Sunday, February 28, 2010

Book Review: How to Have a Big Wedding on a Small Budget

When I first started wedding planning, I was super stressed out about costs.  With my expensive tastes in location, I didn't see how I could ever have the wedding that I wanted on our budget.  Add that to the fact that Daniel also has expensive tastes but in different areas, and I thought we were screwed.  Since she was the only person I knew at the time with an interest in weddings, my friend Laura heard most of my complaints, and that is probably why she gave me How to Have a Big Wedding on a Small Budget by Diane Warner.  Now that I've read it, I have to say, "THANK YOU, LAURA" once again because it was definitely helpful for putting my nerves at ease.

I would recommend this book for anyone who is trying to plan a wedding on a budget.  If nothing else, it gives you the sense that you can accomplish your dreams without dumping tens of thousands of dollars into your wedding, and for me, that alone made it worth reading.  At the same time, Warner offers lots of good money-saving tips that are effective without compromising the aesthetic appeal of your wedding, something I have not found through many other venues (especially because I am not a crafty person).

Originally based on planning her daughter's wedding, this book goes through all of the major expenses of your average American wedding and shows you ways to do things on the cheap while still making them look, well, expensive in most cases.  She offers ideas of what to do as well as how to go about finding the places and things that she talks about which is what I really wanted out of this book.  If you really liked her ideas, you could basically plan your wedding following her guide and suggestions, and while that definitely is not something I plan on doing, it's helpful to have someone walk you through a way to plan your wedding without charging for the service (apart from the price of the book of course).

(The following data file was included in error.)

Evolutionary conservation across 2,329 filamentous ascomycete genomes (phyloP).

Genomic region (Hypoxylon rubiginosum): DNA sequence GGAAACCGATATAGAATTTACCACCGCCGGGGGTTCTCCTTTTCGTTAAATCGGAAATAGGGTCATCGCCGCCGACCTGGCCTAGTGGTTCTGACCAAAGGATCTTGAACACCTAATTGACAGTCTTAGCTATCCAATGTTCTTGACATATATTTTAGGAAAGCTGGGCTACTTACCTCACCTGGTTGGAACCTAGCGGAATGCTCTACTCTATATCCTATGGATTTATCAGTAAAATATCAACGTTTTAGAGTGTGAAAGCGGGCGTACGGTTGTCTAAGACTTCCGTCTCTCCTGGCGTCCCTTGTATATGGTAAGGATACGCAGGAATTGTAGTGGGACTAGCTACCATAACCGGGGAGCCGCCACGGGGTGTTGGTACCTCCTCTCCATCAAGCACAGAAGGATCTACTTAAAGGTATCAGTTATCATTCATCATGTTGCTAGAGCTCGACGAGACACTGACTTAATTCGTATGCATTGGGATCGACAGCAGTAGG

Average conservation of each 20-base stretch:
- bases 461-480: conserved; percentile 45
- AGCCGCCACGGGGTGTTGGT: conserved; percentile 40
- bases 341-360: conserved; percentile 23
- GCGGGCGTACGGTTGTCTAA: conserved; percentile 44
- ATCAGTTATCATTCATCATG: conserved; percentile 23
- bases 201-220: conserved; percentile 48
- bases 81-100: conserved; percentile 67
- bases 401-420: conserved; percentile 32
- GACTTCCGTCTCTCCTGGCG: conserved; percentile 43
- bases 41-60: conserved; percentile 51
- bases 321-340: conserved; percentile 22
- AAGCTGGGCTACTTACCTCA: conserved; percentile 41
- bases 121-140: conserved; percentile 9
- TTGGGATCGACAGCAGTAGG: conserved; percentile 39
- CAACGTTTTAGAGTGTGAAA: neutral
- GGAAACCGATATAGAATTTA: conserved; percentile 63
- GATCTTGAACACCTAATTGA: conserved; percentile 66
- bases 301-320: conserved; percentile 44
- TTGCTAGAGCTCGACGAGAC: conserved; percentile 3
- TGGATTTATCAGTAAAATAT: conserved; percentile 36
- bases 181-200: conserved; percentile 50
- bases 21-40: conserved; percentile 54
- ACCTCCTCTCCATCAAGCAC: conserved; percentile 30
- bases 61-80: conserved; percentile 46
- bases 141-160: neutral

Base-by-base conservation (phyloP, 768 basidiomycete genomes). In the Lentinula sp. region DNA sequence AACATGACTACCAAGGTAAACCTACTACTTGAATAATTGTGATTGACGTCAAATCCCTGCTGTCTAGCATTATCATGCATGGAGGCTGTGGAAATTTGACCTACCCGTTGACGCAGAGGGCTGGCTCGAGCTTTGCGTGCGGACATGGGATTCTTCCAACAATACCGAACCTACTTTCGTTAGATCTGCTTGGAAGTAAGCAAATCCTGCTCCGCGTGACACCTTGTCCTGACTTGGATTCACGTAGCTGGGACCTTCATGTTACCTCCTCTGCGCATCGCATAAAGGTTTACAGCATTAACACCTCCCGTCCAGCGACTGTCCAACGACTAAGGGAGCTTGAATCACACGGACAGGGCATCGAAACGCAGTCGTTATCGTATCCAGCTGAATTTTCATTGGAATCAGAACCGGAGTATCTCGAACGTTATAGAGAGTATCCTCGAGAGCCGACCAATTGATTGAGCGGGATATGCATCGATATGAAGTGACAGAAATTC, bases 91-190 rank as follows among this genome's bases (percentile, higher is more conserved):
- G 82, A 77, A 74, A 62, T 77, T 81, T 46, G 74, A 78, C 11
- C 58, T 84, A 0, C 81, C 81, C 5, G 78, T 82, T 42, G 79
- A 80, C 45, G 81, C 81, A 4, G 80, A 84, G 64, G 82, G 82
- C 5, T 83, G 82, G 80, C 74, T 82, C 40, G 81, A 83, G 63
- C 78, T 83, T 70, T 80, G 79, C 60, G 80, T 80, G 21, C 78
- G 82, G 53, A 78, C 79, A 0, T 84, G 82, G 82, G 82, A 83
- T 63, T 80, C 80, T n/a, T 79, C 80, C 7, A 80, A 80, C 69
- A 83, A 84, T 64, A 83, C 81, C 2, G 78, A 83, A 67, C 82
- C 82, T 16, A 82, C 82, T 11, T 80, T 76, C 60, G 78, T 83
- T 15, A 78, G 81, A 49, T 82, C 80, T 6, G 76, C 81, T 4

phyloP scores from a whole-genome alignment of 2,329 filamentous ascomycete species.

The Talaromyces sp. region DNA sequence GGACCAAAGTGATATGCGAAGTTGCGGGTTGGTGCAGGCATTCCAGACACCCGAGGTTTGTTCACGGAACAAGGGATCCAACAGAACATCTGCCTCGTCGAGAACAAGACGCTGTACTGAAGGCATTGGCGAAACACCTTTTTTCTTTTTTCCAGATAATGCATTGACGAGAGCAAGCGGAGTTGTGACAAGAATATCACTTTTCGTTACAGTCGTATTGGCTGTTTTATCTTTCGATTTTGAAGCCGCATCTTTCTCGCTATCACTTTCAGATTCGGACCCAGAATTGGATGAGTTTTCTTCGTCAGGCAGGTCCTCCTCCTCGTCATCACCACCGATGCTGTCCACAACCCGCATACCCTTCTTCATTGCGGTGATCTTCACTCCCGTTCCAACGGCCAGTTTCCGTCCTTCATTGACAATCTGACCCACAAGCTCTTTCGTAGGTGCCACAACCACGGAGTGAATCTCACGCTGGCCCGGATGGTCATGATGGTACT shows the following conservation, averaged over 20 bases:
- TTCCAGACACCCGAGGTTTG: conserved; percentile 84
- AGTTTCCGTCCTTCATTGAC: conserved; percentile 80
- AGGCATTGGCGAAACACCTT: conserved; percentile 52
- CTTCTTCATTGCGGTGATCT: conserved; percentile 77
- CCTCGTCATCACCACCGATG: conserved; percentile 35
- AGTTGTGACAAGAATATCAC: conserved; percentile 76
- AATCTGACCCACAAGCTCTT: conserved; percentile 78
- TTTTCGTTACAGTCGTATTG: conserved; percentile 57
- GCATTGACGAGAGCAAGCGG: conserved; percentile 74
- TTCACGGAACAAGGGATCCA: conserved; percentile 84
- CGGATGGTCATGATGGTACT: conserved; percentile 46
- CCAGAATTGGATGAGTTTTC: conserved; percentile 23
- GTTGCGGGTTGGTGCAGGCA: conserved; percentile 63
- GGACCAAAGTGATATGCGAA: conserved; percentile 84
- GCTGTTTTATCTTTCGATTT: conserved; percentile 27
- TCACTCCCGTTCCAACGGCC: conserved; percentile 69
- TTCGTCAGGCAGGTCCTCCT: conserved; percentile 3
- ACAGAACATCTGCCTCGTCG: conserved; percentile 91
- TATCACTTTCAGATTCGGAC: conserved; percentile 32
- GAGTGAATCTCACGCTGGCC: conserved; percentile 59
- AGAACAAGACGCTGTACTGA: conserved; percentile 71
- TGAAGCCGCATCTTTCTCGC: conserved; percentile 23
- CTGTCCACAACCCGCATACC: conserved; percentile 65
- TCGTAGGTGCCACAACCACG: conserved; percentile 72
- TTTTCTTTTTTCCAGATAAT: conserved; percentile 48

As you might have guessed from this post, I found the chapter on flowers most illuminating.  Her ideal plan, harvesting flowers from your friends and family, costs a mere $206, but the thing that really impressed me was that her "Fool Them with the Real Thing" plan which is basically buy your flowers from the grocery store and put everything together yourself still only costs $700.  And she isn't just talking about flowers for the wedding party.  This price includes decking out the venue in lots of flowers.  That is the kind of thing that really sets this book apart:  it really is how to have a BIG wedding on a SMALL budget, i.e. how to have everything you want for less than $10,000 (which will probably be my budget, more or less).